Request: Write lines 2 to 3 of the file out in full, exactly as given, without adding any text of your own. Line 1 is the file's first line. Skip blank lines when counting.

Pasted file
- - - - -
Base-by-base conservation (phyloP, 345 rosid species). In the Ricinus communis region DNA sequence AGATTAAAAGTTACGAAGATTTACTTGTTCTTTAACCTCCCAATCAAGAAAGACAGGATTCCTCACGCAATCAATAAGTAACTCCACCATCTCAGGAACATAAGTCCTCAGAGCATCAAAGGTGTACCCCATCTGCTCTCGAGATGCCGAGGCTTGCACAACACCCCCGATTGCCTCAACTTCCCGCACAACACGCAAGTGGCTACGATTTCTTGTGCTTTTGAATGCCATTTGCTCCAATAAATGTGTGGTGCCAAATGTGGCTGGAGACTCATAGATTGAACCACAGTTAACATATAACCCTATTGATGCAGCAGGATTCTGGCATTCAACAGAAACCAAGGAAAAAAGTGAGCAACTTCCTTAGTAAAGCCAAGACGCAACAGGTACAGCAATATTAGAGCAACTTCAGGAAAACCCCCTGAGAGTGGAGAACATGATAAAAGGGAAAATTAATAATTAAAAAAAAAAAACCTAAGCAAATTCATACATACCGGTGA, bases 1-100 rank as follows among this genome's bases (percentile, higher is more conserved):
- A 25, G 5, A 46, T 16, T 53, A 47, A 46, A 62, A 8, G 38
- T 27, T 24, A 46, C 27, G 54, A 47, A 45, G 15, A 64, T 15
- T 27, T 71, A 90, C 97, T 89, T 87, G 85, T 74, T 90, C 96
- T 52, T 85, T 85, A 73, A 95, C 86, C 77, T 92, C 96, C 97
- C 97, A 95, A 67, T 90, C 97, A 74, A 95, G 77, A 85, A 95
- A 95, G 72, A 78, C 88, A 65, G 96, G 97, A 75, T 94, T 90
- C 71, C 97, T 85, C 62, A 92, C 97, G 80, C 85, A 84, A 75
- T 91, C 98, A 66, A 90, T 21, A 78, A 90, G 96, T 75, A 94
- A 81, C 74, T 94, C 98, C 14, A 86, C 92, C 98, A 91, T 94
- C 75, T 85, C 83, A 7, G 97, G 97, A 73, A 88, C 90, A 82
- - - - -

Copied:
- A 25, G 5, A 46, T 16, T 53, A 47, A 46, A 62, A 8, G 38
- T 27, T 24, A 46, C 27, G 54, A 47, A 45, G 15, A 64, T 15